It is illegal to remove eggs from lobster swimmerets, yet some especially shortsighted and foolish fishermen catching lobsters continue to "scrub" females. Previously, egg masses were removed by a stiff deck brush or high-pressure water hose, but this method was easily detected by trained law enforcement officers looking for residual cement attached to swimmeret hairs. Although it's easy to remove eggs, it's impossible to remove all of the cement. DMF's Hatchery and Research Station biologists teach detection methods to local, state, and federal law enforcement officials. Now the Hatchery has had to take on a new research task created by the practice of dipping eggers' tails in a solution of bleach and seawater. This dipping causes cement to dissolve and confounds law enforcement. A one-minute dip removes the entire egg mass; lobsters appear to be completely clean and legal.
Working with Dr. Robert Bullis of the Laboratory for Marine Animal Health at the Marine Biological Laboratory in Woods Hole, DMF has developed a detection kit enabling law enforcement officers to quickly determine on a boat or at the dock whether lobsters have been dipped. An officer only needs to cut off a swimmeret and place it in a vial with 20 milliliters of deionized water and one gram of potassium iodide.
A dipped lobster's swimmeret will turn the clear solution yellow. The vividness of the color is affected by the number of days after dipping, and the degree of color change can be determined and recorded as evidence with use of a spectrophotometer - an instrument used to detect colors not visible to the naked eye.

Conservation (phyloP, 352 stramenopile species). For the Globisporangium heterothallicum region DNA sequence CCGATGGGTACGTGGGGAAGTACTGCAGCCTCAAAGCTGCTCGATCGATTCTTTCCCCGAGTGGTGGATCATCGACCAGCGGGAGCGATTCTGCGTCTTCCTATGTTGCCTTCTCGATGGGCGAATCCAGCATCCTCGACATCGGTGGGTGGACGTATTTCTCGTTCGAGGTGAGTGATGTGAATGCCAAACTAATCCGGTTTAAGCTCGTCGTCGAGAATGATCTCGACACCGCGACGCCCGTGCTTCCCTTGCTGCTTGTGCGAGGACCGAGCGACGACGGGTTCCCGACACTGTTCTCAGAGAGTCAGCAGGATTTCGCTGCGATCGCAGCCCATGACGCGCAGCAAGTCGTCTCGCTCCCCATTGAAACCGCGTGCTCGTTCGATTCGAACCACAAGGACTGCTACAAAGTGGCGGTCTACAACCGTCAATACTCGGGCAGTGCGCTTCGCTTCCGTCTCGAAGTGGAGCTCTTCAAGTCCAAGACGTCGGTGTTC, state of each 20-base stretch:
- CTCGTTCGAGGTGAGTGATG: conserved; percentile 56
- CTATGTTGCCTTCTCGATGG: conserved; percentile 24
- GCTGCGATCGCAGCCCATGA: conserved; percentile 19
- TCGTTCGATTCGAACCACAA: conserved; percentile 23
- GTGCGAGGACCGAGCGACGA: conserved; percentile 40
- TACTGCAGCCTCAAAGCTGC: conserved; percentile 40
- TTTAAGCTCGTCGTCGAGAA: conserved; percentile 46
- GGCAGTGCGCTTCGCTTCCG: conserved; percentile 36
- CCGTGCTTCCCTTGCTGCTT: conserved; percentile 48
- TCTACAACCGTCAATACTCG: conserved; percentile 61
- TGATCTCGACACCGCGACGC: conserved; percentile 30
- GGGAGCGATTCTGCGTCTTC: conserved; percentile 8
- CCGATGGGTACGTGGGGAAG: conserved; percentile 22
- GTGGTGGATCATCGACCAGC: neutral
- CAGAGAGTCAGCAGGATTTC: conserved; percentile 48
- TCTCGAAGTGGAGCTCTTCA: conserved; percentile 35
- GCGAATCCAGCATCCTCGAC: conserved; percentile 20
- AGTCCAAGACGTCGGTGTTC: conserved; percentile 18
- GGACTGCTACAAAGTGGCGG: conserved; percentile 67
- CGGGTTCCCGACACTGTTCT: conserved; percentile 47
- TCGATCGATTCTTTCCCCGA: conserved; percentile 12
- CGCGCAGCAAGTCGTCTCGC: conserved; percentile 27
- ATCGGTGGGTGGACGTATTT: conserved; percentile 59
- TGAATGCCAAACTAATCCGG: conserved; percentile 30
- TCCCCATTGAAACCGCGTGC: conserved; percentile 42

With Environmental Police and Coast Guard Officers now using this enforcement tool, we expect this shortsighted, illegal, and inexcusable practice of dipping will be deterred. Protection of egg bearing females is critical to the perpetuation of lobsters and scientists recommend that the numbers of egg-bearing females in the population needs to be increased to prevent potential stock collapse. See related article.
This test was developed with support of DMF, the Woods Hole Oceanographic Institution Sea Grant Program, the University of Pennsylvania Research Foundation, the National Fisheries Institute, and the Lobster Institute of Maine.
by Mike Syslo, Lobster Hatchery Chief
The Division's Statistics Project has released its annual publication based on information taken from lobster catch reports. Massachusetts lobstermen encountered near record landings and higher ex-vessel prices for 1995. Commercial lobster landings in the Commonwealth were 15,949,000 pounds in 1995, down only 1.5% from 1994 but, still near the record-setting year of 1990. Territorial waters off Massachusetts provided the bulk of the harvest with landings of 10,023,000 pounds. Federal waters outside the three-mile territorial sea produced 5,518,000 pounds. Of these landings, 4,960,000 pounds were harvested from lobster traps, while mobile gear vessels (trawlers) accounted for the remaining 912,000 pounds.
Lobstermen received a statewide average price per pound of $3.12 in 1995 which signaled a substantial 7% increase over last year. This price was the principal driving force behind the record setting $49.8 million value for 1995 landings. Statewide price and value data were taken from the nearly completed random selection and audit of active lobstermen. Approximately 15% of active lobstermen were required to submit their dealer receipts, personal logs, and tax information to corroborate and substantiate information submitted on their catch reports. The audit calculates and processes thousands of dealer transactions, and it is the primary means for tracking daily and annual prices of lobster landed in the Commonwealth.